Results 40 to 52 of 481
October 5th, 2005 #40
Wow you have improved a lot. I think you should do more faces at an angle. But be careful on them because I have notices that in some of your pieces their eyes on those particular pieces float a bit. Nice profiles and some very convincing use of shading.
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November 2nd, 2005 #42
All right Waka, how's it going up there in Wolverhampton? Probably not quite as many fit birds as Sweden I'm guessing
Pretty much what Hurricane said is what I was thinking. But I'm really impressed that you're putting so much effort into the studies. It's not that often you ssee people really pushing themselves to LEARN before throwing up a bunch of pictures of orcs and dragons around here. So good stuff.
And you're showing real improvement even in this small selection. So great stuff, keep going keep going keep going
December 2nd, 2005 #43
this is the first time in 3 months i have acces to a scanner and all i had to scan right now was 2 model drawings.
but since i now know where it is its gonna get more
crits and comments are most welcome
and another one
much more fun then photos.
December 2nd, 2005 #44
December 2nd, 2005 #45
December 2nd, 2005 #46
December 2nd, 2005 #47
December 2nd, 2005 #48
in reply to yesterday's figure drawings:
nice to see this improvement in "lifelike" drawing, your measuring skills are growing which will reflect in your non-reffed stuff. so yay for that.
as for the shading, i'd urge you to go bolder in shading the figure. see how your bg shading clashes with the figures (perhaps the contrast is just too much.. it is indeed a good idea to switch types of shading next to each other - aim for interesting contrasts instead of extremes)
Also, try to use the maximum value range out of your pencil, it'll beef up your drawings in an instant.
Lineweight: again, variation is key. indicate lightsource with thinner lines and shaded sides with fatter lines. or contrast it in how close the side is to the viewer, whatever works
Always draw the complete hands and feet if they're in the picture frame. or add socks. leaving them in ambiguity makes the drawing look unfinished or rushed imho. And it's the best exercise one can have.
Finally, think about your viewing angle when doing lifedrawing. You decide where to sit and how the pose is. Go for angles that show foreshortening of at least some bodyparts. Add dynamics in your drawing just like that. Remember the silhouettes
keep at it!
December 2nd, 2005 #49
I think you're stuff after july is great, somewhere around the head studies and the hands I think you're drawing get alot of shape. The head series looks kinda simple, but damn great! Lot's of improvement :]
For crit's I'd say that you should work on proportions. I think you got a hang of what muscles there are, and where they are, but not bodyparts size compared to eachother.
Lifedrawings look good. It's damn harder than it looks like!
Ses väl på miniws i sommar förhoppningsvis!
Med lite tur på den stora ws:en också
December 4th, 2005 #50
Nice dude. I'd like to see you destroy the complete distinction between environment and figure. It does tend to lead to messiness (a step I'm just getting past, I hope) but it does enable you to view things in a somewhat more painterly way.
For instance, the stark difference in hatching techniques between the background and the figures just stands out too strongly. to a certain extend it's good to show difference in texture/material, but I think that it's also important to show the relationship between the figure and the environment. And that's best handled by treating them the same. So if you're going to have pure linework in the background, do the same in the focus. And if you're going to hatch a certain way in one, do the same in the other. This way the figure will seem to sit in its surroundings a little better.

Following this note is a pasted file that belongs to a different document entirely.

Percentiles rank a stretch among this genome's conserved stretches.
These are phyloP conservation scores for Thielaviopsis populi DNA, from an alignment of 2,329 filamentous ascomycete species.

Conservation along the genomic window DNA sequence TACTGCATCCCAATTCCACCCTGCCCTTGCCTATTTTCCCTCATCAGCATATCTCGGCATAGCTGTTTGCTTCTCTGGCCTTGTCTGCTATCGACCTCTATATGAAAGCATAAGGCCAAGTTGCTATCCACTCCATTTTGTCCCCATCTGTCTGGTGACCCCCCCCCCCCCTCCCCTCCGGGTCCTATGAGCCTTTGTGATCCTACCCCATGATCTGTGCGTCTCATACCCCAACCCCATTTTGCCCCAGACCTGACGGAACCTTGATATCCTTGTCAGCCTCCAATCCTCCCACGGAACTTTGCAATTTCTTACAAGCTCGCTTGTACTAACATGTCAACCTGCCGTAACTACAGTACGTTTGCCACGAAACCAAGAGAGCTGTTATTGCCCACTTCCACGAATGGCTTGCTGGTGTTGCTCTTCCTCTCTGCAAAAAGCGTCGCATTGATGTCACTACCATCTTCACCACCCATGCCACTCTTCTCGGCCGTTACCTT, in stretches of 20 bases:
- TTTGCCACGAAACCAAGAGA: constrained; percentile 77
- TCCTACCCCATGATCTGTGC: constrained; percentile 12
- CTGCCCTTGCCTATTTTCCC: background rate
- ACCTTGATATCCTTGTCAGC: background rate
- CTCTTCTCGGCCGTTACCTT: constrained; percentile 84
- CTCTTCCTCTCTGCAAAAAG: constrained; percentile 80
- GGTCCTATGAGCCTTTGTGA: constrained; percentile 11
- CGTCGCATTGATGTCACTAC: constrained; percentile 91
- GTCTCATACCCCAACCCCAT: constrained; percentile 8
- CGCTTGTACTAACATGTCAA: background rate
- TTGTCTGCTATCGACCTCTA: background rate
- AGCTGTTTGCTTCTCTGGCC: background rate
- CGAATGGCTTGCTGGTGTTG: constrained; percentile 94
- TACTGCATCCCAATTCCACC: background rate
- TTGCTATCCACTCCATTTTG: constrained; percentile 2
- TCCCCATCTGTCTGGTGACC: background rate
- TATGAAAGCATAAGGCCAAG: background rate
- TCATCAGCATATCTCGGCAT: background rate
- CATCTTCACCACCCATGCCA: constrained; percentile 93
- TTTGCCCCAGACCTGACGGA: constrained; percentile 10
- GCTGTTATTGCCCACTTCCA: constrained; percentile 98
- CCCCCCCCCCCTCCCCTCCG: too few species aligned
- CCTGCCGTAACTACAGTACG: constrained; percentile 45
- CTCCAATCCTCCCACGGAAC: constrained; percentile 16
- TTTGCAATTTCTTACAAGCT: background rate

Having said that, the proportions and whatnot are pretty good, it's really just a question of maintaining a consistent rendering policy and avoiding the temptation to 'fill in' the background. But yeah, there's some real feeling in those faces which I like a lot.
December 13th, 2005 #51
We spoke in IRC and on MSN, but I figured I'd go ahead and give you a little threadbump, with some critiques.
Your work shows a very good grasp of capturing the sillhouette of your forms. Also, there's mammoth improvement between the first images, and these more recent ones.
Some things that you should work on, IMO:
-Work on your tone and value ranges in your shading. You're beginning to address the problem in your more recent images, but it's at the expense of some needed contrast. Work on putting darks and lights in the right places.
-Some of the forms get muddied by your actual pencil strokes. this could be because you're drawing these really small. Try drawing bigger, or using "bigger" media, like charcoal or conte crayon. Something that makes you have to work bigger.
-Try to work from life as much as possible, whether you're drawing a model, or a wad of cloth. I think seeing real light and shadow will help you out a lot.
Anyway, hope some of this helps, and I'll definitely be keeping an eye on your work. This stuff is looking really good so far, and I know it'll be amazing in another 6 months.
December 14th, 2005 #52
Update (December 14) 2005
here some new stuff from me..
mortem and i agreed that we have to update more often, and today was the day.
Model drawing from class
Some akryl painting of a wierd frog
a akryl painting of something
a random paintign i did. no reff. so that why it sucks.
thats all for now,. will not have accec to a scanner for the next 3 weeks.
PaulGanguly: thanks alot for the crits,
dirty_c : ill try that next time, thanks alot.
MorteM: aye, cheers for hte crits
Hyver: thanks alot, ilkl keep that in mind, cheers
Last edited by 4rt-r41d; December 14th, 2005 at 11:58 AM.